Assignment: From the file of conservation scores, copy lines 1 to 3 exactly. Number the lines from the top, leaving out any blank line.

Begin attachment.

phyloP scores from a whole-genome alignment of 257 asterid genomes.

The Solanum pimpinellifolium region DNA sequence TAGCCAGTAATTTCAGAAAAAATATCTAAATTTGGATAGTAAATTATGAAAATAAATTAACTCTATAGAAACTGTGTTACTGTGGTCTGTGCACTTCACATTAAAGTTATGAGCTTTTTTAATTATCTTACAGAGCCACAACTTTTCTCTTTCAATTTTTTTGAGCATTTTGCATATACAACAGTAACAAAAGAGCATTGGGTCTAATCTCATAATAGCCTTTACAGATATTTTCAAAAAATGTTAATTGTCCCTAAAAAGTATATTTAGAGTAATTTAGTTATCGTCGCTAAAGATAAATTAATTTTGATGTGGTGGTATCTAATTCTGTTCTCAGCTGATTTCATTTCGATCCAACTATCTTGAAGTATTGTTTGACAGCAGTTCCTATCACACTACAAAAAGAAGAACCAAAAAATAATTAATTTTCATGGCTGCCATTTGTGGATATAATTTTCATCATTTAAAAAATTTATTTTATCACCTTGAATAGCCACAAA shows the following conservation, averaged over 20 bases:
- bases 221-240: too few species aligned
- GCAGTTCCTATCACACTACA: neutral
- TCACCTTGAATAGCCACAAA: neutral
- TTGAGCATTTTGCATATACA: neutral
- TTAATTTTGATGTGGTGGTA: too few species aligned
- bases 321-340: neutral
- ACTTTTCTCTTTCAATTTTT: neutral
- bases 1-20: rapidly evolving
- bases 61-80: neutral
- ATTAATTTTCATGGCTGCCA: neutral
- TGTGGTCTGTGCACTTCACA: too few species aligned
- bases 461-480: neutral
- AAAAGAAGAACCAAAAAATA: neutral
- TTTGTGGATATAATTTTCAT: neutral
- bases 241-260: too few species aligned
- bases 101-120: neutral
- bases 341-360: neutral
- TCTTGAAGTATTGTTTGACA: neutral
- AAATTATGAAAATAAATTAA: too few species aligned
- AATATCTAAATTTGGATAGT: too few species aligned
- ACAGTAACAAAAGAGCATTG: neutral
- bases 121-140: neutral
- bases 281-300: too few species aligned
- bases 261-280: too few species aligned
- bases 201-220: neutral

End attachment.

phyloP scores from a whole-genome alignment of 257 asterid genomes.

The Solanum pimpinellifolium region DNA sequence TAGCCAGTAATTTCAGAAAAAATATCTAAATTTGGATAGTAAATTATGAAAATAAATTAACTCTATAGAAACTGTGTTACTGTGGTCTGTGCACTTCACATTAAAGTTATGAGCTTTTTTAATTATCTTACAGAGCCACAACTTTTCTCTTTCAATTTTTTTGAGCATTTTGCATATACAACAGTAACAAAAGAGCATTGGGTCTAATCTCATAATAGCCTTTACAGATATTTTCAAAAAATGTTAATTGTCCCTAAAAAGTATATTTAGAGTAATTTAGTTATCGTCGCTAAAGATAAATTAATTTTGATGTGGTGGTATCTAATTCTGTTCTCAGCTGATTTCATTTCGATCCAACTATCTTGAAGTATTGTTTGACAGCAGTTCCTATCACACTACAAAAAGAAGAACCAAAAAATAATTAATTTTCATGGCTGCCATTTGTGGATATAATTTTCATCATTTAAAAAATTTATTTTATCACCTTGAATAGCCACAAA shows the following conservation, averaged over 20 bases:
- bases 221-240: too few species aligned